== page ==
Oluwajoba Ogun | Staff Writer

When high school seniors receive letters from colleges of their choice, accepting them into the upcoming fall semester, immediate amounts of exhilaration are typically felt. Most are excited for the new adventure, some are relieved that they actually received acceptance letters, but others are nervous, knowing that they are entering a strange world —  a place where it’s hard to find others that look like you, or that puts you in a corner because you’re a minority —  where they will be forced to answer important but intimidating questions like, ‘ what do you plan on becoming? Future goals? Dream career?’

And the most grueling: Who are you going to set yourself to become?

The popular Netflix show, Dear White People, follows a group of African-American students that attend a Predominantly White Institute, named Winchester University. The show is centered on the identity issues that Black people face on campus — a campus that so proudly diminishes their culture, and intentionally mimics it. Many episodes shine a light on pressures from family members to continue the legacy, losing oneself to fit in with the majority, the importance of support groups, black organization and bringing awareness to the problems that are currently faced on PWIs.

In many African-American homes, parents instill in their children the importance of hard- work, especially when it comes to education. Some people live by the words, “You gotta do whatever is necessary to succeed,” because of the shared upbringing of sacrificing everything so your children don’t have to suffer. Some parents stress the value of legacy — the feeling of when their child follows in their footsteps is one of great substance. Though others can push one overboard to the point where they are left in a space of uncertainty.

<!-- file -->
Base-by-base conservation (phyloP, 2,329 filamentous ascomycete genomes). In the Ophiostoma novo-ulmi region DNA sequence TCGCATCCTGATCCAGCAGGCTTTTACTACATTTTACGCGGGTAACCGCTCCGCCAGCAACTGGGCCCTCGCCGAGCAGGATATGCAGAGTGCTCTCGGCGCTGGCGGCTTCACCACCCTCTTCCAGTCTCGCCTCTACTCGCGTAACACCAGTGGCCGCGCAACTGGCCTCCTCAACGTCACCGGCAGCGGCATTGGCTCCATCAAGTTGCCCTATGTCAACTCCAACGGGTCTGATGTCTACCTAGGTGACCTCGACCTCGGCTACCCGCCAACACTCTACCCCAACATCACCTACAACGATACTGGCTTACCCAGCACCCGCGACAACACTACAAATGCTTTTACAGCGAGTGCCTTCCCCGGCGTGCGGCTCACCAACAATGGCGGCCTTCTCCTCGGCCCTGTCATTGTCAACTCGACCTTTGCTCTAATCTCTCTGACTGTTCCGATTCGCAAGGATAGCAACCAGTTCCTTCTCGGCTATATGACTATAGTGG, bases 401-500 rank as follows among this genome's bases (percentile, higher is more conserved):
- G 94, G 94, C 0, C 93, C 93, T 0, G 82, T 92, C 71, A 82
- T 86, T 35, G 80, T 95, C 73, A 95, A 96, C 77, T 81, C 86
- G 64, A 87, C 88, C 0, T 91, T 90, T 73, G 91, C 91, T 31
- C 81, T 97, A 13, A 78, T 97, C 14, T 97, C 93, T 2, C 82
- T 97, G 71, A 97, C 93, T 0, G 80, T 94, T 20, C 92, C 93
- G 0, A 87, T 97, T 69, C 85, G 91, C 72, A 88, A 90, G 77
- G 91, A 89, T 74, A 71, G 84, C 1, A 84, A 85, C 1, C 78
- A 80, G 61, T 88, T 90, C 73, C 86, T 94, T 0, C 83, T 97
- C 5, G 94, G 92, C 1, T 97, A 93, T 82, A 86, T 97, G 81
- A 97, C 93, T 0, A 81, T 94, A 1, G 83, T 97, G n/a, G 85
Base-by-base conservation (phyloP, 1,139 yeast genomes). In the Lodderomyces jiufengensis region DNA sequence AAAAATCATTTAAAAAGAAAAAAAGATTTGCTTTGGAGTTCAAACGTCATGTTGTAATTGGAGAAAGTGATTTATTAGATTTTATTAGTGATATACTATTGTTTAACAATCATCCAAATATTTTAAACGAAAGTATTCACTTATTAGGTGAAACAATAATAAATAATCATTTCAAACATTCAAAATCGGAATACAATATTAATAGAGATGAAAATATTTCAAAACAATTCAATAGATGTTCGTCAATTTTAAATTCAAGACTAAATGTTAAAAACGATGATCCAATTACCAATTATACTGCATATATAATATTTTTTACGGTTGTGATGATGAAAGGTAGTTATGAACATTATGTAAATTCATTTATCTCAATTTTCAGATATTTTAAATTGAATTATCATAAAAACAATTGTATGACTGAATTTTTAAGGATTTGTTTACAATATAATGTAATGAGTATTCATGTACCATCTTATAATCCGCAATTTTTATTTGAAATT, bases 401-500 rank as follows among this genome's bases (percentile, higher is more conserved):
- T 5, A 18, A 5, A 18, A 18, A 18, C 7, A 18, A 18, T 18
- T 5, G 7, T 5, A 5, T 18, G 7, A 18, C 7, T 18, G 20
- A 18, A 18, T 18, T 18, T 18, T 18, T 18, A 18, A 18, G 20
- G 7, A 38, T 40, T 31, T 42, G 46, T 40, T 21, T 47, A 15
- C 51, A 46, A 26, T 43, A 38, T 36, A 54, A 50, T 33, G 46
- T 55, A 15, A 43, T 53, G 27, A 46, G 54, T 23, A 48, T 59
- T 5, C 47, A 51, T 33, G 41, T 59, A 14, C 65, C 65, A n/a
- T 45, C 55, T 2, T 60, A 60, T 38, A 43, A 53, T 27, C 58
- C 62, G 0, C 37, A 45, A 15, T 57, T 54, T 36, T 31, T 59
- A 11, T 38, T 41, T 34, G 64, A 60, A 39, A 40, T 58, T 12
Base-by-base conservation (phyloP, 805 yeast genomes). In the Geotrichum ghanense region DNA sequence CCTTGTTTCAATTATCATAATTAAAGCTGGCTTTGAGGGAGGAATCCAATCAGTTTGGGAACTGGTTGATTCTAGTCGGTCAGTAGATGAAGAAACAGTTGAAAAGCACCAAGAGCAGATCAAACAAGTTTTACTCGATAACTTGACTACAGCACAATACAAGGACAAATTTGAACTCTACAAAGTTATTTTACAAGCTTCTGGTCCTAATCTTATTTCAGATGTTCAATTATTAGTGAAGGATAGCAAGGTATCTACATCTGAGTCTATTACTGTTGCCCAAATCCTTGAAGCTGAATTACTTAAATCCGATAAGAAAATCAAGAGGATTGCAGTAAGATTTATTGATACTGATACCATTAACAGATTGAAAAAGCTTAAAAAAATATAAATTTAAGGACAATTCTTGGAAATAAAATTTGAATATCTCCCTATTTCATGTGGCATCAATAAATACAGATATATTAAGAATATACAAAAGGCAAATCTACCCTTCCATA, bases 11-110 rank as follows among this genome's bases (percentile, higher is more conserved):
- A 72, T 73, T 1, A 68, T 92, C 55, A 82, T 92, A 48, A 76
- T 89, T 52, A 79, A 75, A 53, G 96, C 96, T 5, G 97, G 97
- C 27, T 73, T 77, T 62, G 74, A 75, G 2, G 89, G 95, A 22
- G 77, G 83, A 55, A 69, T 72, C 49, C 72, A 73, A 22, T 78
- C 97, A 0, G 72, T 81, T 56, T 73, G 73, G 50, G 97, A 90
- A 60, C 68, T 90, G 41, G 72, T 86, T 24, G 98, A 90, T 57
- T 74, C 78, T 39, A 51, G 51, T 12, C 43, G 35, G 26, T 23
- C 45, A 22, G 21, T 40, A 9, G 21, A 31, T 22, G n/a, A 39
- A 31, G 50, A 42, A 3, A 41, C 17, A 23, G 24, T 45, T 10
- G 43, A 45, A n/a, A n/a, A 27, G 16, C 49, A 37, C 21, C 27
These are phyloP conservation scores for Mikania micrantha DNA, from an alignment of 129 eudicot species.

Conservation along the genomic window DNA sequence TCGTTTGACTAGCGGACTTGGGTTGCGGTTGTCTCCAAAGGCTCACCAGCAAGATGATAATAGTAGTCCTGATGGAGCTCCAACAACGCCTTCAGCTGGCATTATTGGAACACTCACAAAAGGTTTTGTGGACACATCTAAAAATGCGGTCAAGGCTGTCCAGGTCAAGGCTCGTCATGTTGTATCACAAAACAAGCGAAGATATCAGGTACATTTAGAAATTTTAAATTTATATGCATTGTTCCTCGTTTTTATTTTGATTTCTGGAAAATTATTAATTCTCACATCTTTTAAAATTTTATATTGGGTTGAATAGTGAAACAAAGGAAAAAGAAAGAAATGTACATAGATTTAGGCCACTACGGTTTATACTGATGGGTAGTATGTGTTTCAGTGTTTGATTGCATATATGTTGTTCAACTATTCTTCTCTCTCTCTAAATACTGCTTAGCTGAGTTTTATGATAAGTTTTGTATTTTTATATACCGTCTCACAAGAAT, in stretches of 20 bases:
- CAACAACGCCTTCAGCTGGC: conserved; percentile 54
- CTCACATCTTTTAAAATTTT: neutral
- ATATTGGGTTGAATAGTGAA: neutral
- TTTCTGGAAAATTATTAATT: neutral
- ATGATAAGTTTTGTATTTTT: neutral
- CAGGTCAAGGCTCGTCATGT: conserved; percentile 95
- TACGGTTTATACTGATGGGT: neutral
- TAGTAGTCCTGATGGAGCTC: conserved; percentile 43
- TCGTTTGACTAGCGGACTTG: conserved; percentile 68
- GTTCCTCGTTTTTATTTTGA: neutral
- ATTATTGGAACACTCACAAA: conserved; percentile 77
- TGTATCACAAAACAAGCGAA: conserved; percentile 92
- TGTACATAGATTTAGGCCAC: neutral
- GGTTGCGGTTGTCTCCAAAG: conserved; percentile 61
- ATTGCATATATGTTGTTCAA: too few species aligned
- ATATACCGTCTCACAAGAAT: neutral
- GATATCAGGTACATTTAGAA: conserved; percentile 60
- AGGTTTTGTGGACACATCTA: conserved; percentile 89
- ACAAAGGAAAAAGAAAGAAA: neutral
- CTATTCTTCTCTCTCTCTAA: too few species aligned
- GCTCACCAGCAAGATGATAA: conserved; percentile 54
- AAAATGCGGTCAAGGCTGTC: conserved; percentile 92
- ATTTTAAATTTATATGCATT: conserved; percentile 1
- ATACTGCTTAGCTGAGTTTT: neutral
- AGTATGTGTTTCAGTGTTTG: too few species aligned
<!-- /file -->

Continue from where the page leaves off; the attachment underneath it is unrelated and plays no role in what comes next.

Since PWIs have a low population of Blacks, Black students are pushed to a crowd where they are forced to maneuver their way into an unusual world. Losing oneself in school is already an easy allure — the parties, the drinks, the procrastination, the outfits — but then adding on the idea of doing it to blend in with crowd — the so called, doing it to make yourself “cool” or “seen” — a person starts to realize the loss of identity and searches to gain sense of self.

This stems from low self-esteem, people not having the confidence to step away from the norm because of feeling wanted and appreciated is much more satisfying, especially in a place of unfamiliarity.

In a school that sets high expectations and has rigorous courses, a student can become easily overwhelmed, primarily if that student is a minority. According to Austin Astin’s theory of student involvement, the more students are involved in university, like student organizations, the more likely they are to enjoy college and ultimately graduate. Though there are a lot of Black organizations that are now rooted in PWIs, they aren’t being promoted like any other white organization on campus.

Some may argue that progress has been made, that African-American have made their ground on the campuses of predominantly white institutions, and that we’ve come a long way for integration. Yes that is true, but the issue is not one of inclusion but of support. Is the Black culture fully embraced?

As we start to immerse ourselves into the school year at NC State, it is important to learn new things, meet new people and experience new cultures, but let’s not forget about our own. Join and uplift the many black organizations on campus — crucial places designed to help students find their place, especially the new wolfpack.